Use this URL to cite or link to this record in EThOS: https://ethos.bl.uk/OrderDetails.do?uin=uk.bl.ethos.767352
Title: Quadrupolar relaxation-based methods in fast field-cycling MRI
Author: Payne, Nicholas Roy
ISNI:       0000 0004 7659 0924
Awarding Body: University of Aberdeen
Current Institution: University of Aberdeen
Date of Award: 2019
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Abstract:
Quadrupolar relaxation-based methods in Fast Field-Cycling MRI Nicholas R. Payne Aberdeen Biomedical Imaging Centre, University of Aberdeen, AB25 2ZD, Scotland, UK Fast Field-Cycling MRI (FFC-MRI) can access contrast based on the dependence of a sample's relaxation rate to the applied magnetic field strength. This technique can provide signal based on interactions with local quadrupolar nuclei through cross-relaxation, however, there are other so-called Nuclear Quadrupole Double Resonance (NQDR) techniques described in the literature. This work has been centred on efforts to apply these techniques to FFC-MRI and otherwise explore how interactions between protons and quadrupolar nuclei can be further exploited. Through this work two irradiation systems were designed and built for manual tuning, in the first instance, and automatic tuning. The latter was able to quickly retune to coil, however, it was limited in RF power handling capability. A second strand of work was concerned with the reduction in receiver deadtime required to detect signal from solid-state samples such as those previously used in NQDR experiments in the literature. However, circuitry designed to dampen coil ringing by temporarily reducing the resonator's Q-factor following a pulse, along with a novel method utilising field-cycling were not able to reduce the deadtime enough to detect signal from relevant samples. This, coupled with a lack of evidence of NQDR effects in gel-like samples, proved the ultimate stumbling block for NQDR in FFC-MRI. Success was seen in a third strand of work in which simulations were used to design custom experiments which could be used to provide large increases to the signal-to-noise ratio in some experiments. The simulated environment also allowed for fast testing and development of new post-process algorithms which could more accurately calculate relaxation rates. The work concluded that NQDR is unlikely to be useful in FFC-MRI due to the constraints on both the sample and the technique. However the information from quadrupolar nuclei can be improved with better post-processing and tailored pulse sequence parameters.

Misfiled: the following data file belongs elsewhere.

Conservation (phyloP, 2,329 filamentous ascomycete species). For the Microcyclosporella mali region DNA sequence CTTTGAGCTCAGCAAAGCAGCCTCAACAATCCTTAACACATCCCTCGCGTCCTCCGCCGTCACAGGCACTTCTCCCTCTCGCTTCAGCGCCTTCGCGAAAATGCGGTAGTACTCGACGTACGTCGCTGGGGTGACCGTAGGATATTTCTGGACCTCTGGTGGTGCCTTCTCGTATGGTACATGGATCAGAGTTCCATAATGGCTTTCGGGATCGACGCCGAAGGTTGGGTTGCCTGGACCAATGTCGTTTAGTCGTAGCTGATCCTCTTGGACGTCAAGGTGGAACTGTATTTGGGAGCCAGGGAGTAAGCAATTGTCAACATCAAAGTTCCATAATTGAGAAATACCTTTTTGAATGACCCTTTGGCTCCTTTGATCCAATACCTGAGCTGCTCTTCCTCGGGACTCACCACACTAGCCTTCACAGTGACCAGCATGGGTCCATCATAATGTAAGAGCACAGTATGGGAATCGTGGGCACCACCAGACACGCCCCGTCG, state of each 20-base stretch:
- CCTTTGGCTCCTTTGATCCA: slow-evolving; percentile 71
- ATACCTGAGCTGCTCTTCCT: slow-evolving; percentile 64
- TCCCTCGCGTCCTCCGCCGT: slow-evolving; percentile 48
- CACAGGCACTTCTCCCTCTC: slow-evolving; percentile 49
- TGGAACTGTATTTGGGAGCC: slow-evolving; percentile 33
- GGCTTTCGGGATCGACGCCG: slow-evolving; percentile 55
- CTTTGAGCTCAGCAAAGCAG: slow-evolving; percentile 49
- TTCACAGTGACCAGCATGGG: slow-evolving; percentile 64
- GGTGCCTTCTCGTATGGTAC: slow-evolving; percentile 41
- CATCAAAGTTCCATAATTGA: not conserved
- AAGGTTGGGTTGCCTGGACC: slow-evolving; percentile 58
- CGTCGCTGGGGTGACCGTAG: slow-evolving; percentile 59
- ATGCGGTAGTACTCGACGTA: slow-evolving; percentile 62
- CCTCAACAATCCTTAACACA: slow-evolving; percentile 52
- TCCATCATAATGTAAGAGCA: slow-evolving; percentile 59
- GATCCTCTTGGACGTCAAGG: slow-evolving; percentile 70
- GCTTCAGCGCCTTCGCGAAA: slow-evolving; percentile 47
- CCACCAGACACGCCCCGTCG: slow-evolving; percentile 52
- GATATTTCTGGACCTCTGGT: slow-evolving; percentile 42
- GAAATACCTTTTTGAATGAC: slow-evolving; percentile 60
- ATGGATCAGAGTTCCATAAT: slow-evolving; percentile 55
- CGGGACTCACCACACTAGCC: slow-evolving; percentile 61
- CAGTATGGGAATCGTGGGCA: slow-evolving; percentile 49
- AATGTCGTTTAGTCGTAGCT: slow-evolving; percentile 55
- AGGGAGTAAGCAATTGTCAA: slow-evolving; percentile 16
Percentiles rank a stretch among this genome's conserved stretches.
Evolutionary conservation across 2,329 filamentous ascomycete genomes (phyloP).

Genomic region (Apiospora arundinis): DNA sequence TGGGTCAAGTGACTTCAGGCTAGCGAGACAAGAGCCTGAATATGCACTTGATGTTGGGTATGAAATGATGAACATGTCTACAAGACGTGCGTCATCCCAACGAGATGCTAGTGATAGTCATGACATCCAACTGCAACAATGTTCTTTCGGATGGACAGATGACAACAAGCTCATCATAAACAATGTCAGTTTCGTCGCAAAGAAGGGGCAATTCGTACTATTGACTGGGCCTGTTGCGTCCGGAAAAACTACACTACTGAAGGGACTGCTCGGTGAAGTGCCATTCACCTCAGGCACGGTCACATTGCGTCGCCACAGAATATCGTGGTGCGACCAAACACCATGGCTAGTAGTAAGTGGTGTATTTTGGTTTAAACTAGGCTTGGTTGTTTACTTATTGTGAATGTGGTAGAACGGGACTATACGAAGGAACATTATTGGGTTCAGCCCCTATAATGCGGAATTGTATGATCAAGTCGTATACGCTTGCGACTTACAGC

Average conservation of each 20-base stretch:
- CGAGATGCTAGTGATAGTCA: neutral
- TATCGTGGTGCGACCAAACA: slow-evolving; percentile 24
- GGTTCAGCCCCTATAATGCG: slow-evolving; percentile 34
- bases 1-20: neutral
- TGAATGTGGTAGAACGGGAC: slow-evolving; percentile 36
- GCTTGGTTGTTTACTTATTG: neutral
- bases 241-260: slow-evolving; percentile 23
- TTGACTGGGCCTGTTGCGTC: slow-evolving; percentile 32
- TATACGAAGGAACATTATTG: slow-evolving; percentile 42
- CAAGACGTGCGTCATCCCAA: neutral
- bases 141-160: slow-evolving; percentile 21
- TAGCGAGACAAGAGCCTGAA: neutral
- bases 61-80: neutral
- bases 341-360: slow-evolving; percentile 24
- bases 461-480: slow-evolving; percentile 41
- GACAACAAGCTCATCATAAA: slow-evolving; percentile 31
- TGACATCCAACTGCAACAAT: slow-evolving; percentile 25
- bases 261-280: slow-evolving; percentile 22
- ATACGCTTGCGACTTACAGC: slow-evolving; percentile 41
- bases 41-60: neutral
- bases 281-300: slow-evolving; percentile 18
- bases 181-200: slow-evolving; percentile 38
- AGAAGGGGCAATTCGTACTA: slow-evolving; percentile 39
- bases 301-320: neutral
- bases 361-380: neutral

Supervisor: Lurie, David ; Levitt, Malcolm H. ; Broche, Lionel M. Sponsor: Engineering and Physical Sciences Research Council (EPSRC)
Qualification Name: Thesis (Ph.D.) Qualification Level: Doctoral
EThOS ID: uk.bl.ethos.767352  DOI: Not available
Keywords: Nuclear quadrupole resonance ; Magnetic resonance imaging
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